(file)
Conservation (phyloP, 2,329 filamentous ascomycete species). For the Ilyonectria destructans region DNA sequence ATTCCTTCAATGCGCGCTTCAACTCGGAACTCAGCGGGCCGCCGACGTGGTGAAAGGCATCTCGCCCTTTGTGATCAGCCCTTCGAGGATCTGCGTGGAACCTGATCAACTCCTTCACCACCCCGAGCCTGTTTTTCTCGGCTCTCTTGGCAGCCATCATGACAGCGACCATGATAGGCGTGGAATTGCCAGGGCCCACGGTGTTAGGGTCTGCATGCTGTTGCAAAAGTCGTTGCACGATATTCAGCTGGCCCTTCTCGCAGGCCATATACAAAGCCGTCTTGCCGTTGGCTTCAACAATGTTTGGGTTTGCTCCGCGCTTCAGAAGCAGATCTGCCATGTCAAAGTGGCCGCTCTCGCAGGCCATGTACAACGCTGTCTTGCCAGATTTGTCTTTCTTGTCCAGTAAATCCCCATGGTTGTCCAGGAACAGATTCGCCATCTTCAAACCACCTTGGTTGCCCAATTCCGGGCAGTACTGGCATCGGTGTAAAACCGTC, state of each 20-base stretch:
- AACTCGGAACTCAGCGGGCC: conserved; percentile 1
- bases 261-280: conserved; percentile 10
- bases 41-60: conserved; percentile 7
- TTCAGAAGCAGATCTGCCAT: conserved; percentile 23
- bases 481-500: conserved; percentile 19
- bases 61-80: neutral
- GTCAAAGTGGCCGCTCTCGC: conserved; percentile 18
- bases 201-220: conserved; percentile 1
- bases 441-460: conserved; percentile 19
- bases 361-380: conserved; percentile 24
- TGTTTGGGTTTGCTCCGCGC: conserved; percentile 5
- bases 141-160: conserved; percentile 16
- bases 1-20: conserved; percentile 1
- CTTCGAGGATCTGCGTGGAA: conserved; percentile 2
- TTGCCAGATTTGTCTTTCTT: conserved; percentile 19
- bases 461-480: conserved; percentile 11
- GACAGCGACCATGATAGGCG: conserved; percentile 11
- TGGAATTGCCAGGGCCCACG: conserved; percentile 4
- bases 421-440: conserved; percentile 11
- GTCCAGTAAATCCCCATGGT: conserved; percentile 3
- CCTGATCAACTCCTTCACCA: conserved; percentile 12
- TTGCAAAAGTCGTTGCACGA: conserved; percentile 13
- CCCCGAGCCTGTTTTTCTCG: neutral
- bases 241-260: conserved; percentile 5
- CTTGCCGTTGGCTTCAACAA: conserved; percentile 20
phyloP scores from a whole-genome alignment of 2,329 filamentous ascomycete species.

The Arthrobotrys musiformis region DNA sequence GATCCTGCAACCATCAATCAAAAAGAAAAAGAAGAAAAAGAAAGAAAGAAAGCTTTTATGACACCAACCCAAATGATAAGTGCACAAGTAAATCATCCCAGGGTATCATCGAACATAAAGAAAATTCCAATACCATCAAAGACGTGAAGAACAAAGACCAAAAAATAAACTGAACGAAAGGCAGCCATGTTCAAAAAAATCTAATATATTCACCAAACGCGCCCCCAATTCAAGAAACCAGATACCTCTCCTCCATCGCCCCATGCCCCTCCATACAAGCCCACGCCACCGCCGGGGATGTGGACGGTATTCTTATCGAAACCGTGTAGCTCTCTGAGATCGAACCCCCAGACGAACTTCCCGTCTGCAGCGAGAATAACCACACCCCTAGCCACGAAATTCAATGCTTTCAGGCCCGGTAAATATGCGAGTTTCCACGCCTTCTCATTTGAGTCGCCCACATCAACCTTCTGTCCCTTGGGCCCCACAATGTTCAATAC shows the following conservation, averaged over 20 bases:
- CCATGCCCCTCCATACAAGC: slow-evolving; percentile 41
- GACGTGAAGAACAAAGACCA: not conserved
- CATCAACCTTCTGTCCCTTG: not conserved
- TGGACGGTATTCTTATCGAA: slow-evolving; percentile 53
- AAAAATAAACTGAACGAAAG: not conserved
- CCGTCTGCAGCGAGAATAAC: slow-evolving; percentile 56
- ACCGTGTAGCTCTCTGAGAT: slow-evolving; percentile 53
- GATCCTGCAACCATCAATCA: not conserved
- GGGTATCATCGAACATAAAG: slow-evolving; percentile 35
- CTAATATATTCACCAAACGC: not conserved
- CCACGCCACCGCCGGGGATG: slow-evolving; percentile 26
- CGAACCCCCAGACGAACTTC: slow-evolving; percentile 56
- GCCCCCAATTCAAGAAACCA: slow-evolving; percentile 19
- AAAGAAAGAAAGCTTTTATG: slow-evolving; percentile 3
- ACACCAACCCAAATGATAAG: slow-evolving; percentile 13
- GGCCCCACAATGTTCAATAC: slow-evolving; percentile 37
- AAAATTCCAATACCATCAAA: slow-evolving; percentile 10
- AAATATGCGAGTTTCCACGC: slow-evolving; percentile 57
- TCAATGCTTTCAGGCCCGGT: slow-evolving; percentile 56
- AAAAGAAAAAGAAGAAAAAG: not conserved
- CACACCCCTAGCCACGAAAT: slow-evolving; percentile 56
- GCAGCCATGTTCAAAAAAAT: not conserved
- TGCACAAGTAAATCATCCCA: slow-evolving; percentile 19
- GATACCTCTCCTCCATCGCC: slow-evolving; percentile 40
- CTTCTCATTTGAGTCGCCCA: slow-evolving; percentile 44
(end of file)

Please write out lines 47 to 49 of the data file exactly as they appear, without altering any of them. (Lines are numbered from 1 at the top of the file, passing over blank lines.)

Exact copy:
- TCAATGCTTTCAGGCCCGGT: slow-evolving; percentile 56
- AAAAGAAAAAGAAGAAAAAG: not conserved
- CACACCCCTAGCCACGAAAT: slow-evolving; percentile 56